By MATT SEDENSKY, Associated Press Writer
12 minutes ago
NAPLES, Fla. - Tropical Storm Fay moved inland Tuesday after making landfall in southwest Florida, bringing soaking rains and gusty winds but failing to become a minimal hurricane as was a possibility.
Traffic was light in Naples as rain swept roads littered with palm fronds and other minor debris. There was street flooding in spots and minor storm surge damage was reported in Everglades City to the south.
"We're still here," said Corey Knapp, resident manager of the Ivey House, a bed and breakfast in Everglades City. Water was knee deep on some side roads, but he said the storm was not as bad as he expected.
Diana Eslick, an assistant manager at a 7-Eleven near the beach in Naples, said the storm hadn't disrupted her morning at work: "So far it's going good. We have power and everything. It's just been windy and rainy."
The main thing she was preparing for was hungry surfers looking for food before they start taking advantage of Fay's waves.
At 8 a.m. EDT, the center of the sixth named storm of the Atlantic tropical storm season was located about 30 miles southeast of Fort Myers and was moving toward the northeast, with maximum sustained winds of 60 mph expected to gradually weaken through the day.
Forecasters had predicted a 10 percent chance Fay would bring hurricane winds, which start at 74 mph, but that didn't happen.
Flooding remained a concern as Fay heads up the Florida peninsula, with rainfall amounts forecast between 4 and 10 inches. The storm could also push tides 3 to 5 feet above normal and spawn tornadoes.
Most businesses opted to go without any shutters or other window protection. Of those that did, some plywood carried messages aimed at major storms from the past - "Pop Off Charley" and "Oh Wilma!" among them.
With no major Florida hurricanes in the past two years, officials were worried complacency could cost lives as they repeatedly urged people across the state to take Fay seriously. But no storm-related deaths or major injuries have been reported.
Florida Power & Light reported about 58,000 homes and businesses without power in South Florida early Tuesday, the largest number in Collier County, where 28,000 were in the dark.
After crossing the Florida Keys without causing major damage Monday, Fay lumbered ashore about 5 a.m. Tuesday at Cape Romano, just south of Naples, with sustained winds of about 60 mph. Cape Romano is the same spot where Hurricane Wilma, a Category 3 storm, made landfall in October 2005.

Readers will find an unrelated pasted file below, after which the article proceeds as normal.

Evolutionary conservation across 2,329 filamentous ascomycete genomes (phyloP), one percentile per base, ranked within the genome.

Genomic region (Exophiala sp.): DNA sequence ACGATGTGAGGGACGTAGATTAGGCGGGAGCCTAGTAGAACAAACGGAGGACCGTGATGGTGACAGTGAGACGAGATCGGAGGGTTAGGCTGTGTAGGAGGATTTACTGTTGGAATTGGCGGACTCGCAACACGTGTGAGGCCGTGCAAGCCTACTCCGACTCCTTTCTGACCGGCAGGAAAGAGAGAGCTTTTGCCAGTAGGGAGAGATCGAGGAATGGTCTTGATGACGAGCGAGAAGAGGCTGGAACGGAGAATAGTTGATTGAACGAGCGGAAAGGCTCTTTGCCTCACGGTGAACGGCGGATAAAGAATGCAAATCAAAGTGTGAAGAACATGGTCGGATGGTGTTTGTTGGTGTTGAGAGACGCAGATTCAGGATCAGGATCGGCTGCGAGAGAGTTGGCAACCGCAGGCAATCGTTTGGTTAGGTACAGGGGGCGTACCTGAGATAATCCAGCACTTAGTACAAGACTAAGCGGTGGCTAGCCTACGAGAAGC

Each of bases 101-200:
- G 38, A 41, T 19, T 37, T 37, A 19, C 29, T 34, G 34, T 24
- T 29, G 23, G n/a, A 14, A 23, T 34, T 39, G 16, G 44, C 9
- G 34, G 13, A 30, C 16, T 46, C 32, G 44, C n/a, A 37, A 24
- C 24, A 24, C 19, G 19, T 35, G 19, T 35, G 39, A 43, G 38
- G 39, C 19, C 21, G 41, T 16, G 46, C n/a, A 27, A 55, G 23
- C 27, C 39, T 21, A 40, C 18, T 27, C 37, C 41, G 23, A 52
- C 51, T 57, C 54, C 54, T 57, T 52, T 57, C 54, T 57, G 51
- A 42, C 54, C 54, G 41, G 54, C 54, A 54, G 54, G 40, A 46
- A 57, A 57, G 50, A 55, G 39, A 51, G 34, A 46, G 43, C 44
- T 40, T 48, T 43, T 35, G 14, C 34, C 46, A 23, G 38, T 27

In the Tampa Bay area, Pinellas, Pasco and Hillsborough counties lifted evacuation orders affecting mobile home residents and others in vulnerable areas when the storm failed to reach hurricane status. But schools and government offices remained closed.
"I think we're going to all enjoy a nice summer day," said Sally Bishop, Pinellas County's emergency management director.
Before landfall, Fay stirred unpleasant memories for many in and around Punta Gorda who rode out deadly Hurricane Charley in 2004.
"I am scared," said Monica Palanza, a Punta Gorda real estate agent who watched trees topple on her neighbors' homes when Charley reached Category 4 strength - the second-strongest level - just north of Punta Gorda. "You can never be prepared enough."
On Monday, as Fay headed toward the peninsula, schools and many businesses closed, even miles to the east in the Miami and Fort Lauderdale areas.
Southwest Florida International Airport near Fort Myers operated normally Monday, but airlines postponed about 140 flights Tuesday until evening hours, spokeswoman Victoria Moreland said.
Warnings to people to take precautions were issued as Fay spread rain and sent wind gusts of up to 51 mph over the Keys on Monday.
Monroe County Mayor Mario Di Gennaro estimated 25,000 fled the Keys before Fay hit there Monday afternoon.
The state took every step to make sure it was prepared. National Guard troops were at the ready and more were waiting in reserve, and 20 truckloads of tarps, 200 truckloads of water and 52 truckloads of food were available for distribution.
As it moved though the Caribbean, Fay was blamed for at least 14 deaths in Haiti and the Dominican Republic, including two babies who were found in a river after a bus crash.